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Review: Star Hammer Tactics

Posted by on June 30th, 2011 | 0 Comments | Tags:

My first thought upon starting up a game in Star Hammer Tactics was “wow, this sure looks deep”. I was looking at an option with which I could rebalance any and all of my ships so that their attack strength would go up, but at a sacrifice to their defense.  This is quite possibly the only interesting thing in Star Hammer Tactics, which teeters on the edge of mundane so often, that it likely has its own personalized parking space in Brussels. That isn’t to say that the game is out and out awful, it’s just dull, and that hurts it more than anything.

Every skirmish in Star Hammer Tactics starts in exactly the same way. You fire your missiles at the enemy ship with the most hit points, and they retaliate in exactly the same way. In every match I played, this happened in exactly the same way. You can’t fault the game’s AI for its consistency, but it’s this same consistency that causes every skirmish in this game to play out in much the same fashion. You know that when the enemy is down to their last ship, they won’t make a brave last stand, they’ll flee to the corner of the map, turn by turn, grid square by grid square, attempting to avoid the barrage of missiles that you will inevitably send their way.  The game has a full campaign mode, in addition to the option to do a random skirmish. Every event in this campaign plays out in exactly the same way described earlier, although with different permutations with regards to ships. It gets repetitive very quickly, and the narrative the game has constructed is very much vague science fiction, but told in the most banal way possible, with a wall of text before every mission informing you what exactly you will be facing. These mostly take the form of briefings, which while vaguely militaristic in nature, are still dull, doing nothing for the plot. At least there’s turn-by-turn multiplayer, which for a minis title is at least somewhat impressive.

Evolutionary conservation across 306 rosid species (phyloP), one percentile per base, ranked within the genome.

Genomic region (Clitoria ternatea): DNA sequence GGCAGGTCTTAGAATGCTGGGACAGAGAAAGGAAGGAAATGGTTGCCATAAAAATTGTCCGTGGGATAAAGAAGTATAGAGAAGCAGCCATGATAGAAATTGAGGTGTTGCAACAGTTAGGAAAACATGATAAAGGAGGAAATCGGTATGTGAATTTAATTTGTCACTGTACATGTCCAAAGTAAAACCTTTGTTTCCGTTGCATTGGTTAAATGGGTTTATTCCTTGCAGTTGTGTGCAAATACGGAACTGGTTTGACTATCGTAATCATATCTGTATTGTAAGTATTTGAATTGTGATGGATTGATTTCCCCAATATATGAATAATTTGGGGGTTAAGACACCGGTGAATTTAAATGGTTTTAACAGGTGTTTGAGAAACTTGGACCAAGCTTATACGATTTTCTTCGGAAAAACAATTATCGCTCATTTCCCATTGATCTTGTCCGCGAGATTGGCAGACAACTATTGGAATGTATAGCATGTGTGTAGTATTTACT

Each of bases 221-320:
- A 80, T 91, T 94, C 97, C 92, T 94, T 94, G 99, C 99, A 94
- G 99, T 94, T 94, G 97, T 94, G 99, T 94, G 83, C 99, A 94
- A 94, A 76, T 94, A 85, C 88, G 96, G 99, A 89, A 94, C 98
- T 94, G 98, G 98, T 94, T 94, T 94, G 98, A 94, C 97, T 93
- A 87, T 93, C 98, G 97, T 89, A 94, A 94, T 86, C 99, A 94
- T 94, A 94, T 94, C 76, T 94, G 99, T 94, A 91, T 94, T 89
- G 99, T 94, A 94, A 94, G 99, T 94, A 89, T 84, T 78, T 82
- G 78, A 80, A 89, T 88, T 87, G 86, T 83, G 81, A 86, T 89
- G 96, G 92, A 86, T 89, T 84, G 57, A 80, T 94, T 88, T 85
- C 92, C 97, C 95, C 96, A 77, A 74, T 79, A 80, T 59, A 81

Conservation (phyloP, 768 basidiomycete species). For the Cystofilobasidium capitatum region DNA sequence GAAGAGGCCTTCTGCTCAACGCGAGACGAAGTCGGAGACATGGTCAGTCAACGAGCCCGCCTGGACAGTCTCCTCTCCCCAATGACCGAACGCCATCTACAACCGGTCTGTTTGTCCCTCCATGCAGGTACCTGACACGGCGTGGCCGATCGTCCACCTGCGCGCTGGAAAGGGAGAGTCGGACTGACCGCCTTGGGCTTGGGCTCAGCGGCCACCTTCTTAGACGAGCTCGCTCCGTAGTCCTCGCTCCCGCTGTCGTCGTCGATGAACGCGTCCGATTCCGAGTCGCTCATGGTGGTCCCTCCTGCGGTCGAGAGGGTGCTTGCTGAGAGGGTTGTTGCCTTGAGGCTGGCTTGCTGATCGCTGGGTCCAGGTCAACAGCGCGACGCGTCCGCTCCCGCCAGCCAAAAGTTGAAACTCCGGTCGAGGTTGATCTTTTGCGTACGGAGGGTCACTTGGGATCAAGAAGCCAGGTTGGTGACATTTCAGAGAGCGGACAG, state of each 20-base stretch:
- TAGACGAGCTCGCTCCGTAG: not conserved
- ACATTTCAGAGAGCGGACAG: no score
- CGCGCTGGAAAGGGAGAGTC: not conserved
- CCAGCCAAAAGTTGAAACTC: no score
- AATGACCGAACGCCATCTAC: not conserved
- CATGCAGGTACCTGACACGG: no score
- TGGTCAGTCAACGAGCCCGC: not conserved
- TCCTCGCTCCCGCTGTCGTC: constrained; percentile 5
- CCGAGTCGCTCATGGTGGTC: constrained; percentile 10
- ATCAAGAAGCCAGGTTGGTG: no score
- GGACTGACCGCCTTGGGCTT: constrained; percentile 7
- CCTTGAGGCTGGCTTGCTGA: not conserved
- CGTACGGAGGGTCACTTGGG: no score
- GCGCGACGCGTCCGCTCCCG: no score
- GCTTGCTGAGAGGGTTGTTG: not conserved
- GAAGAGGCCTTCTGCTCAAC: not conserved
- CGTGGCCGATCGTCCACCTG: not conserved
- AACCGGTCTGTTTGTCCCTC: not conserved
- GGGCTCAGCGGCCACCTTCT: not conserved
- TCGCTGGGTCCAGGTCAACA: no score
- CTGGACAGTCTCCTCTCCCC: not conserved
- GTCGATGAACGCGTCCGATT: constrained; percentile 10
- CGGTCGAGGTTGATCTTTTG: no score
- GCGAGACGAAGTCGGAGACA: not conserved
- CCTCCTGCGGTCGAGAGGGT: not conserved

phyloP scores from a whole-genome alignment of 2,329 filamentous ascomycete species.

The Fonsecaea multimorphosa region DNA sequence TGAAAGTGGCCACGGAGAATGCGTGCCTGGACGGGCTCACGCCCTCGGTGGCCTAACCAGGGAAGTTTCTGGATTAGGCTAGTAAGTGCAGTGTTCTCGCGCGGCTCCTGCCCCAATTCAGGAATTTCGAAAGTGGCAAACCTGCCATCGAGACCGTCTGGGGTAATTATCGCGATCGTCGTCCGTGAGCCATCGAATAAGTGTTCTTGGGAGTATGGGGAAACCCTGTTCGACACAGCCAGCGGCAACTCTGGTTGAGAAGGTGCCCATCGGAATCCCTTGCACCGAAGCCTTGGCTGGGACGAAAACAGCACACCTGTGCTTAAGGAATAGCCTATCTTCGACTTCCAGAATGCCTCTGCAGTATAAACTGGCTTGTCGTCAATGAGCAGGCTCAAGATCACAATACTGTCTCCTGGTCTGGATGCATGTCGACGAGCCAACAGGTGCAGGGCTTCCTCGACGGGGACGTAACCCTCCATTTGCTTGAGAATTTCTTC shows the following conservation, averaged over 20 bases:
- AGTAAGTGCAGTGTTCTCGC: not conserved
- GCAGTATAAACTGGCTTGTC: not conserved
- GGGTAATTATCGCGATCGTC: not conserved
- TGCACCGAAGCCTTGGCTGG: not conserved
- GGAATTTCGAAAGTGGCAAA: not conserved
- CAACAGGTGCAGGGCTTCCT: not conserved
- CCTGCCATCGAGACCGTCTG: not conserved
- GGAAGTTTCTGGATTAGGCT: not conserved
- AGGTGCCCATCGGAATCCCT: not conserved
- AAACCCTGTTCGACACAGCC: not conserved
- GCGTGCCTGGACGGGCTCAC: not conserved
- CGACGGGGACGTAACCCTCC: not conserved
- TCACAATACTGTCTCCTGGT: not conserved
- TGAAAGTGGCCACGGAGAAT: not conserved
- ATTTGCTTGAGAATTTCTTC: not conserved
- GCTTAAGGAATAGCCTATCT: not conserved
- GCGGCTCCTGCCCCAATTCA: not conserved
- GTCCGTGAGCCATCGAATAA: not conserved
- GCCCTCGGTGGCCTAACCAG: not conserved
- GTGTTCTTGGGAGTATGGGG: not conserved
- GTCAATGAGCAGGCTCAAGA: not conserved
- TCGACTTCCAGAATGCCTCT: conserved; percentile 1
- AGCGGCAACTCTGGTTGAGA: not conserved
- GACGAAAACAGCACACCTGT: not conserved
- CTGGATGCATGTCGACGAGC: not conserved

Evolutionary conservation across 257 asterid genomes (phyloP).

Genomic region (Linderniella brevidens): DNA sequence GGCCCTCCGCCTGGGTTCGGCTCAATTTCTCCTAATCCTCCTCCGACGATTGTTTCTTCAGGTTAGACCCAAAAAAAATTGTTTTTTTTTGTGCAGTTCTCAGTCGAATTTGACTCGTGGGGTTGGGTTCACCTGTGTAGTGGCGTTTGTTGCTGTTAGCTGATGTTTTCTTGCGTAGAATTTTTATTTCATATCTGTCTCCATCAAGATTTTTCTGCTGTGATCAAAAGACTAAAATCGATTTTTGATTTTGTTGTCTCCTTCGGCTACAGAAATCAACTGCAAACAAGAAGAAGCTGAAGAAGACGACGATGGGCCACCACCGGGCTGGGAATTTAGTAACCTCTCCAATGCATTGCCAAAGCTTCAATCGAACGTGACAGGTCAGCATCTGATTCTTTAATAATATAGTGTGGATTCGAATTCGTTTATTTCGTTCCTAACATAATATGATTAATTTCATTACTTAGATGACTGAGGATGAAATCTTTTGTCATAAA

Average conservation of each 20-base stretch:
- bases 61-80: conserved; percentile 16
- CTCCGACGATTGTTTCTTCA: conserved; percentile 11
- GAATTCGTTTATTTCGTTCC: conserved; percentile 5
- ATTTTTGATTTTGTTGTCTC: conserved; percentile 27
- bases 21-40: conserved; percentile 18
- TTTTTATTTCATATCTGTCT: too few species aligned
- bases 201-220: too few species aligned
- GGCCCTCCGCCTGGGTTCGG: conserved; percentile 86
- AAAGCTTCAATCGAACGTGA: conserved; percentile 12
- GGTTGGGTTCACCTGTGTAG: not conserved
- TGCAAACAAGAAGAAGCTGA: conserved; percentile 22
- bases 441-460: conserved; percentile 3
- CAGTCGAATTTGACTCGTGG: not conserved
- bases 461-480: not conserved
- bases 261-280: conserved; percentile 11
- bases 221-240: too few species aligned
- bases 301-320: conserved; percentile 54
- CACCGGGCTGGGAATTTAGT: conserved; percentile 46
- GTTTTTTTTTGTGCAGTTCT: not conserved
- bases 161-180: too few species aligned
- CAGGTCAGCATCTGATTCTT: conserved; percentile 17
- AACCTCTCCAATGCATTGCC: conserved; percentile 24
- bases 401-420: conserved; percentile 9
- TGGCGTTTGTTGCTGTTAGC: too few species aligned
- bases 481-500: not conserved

Star Hammer Tactics is inoffensive in every possible sense. While the pixel art used for the ships might look nice, and the sound effects and music don’t make me want to claw my own ears out in white-blooded rage, they’re wrapped around a game that could send you to sleep in larger doses. If you really love turn based space combat, go back to Galactic Civilizations, it’s prettier and a whole lot more enjoyable than what you’ll find here.

A copy of this game was provided by the publisher for review purposes. For more info on our review policy click here. This review is for the PlayStation Portable version of the game.

General Info

  • Dull gameplay
  • Repetitive missions
  • “Story” is told in the most minimal fashion possible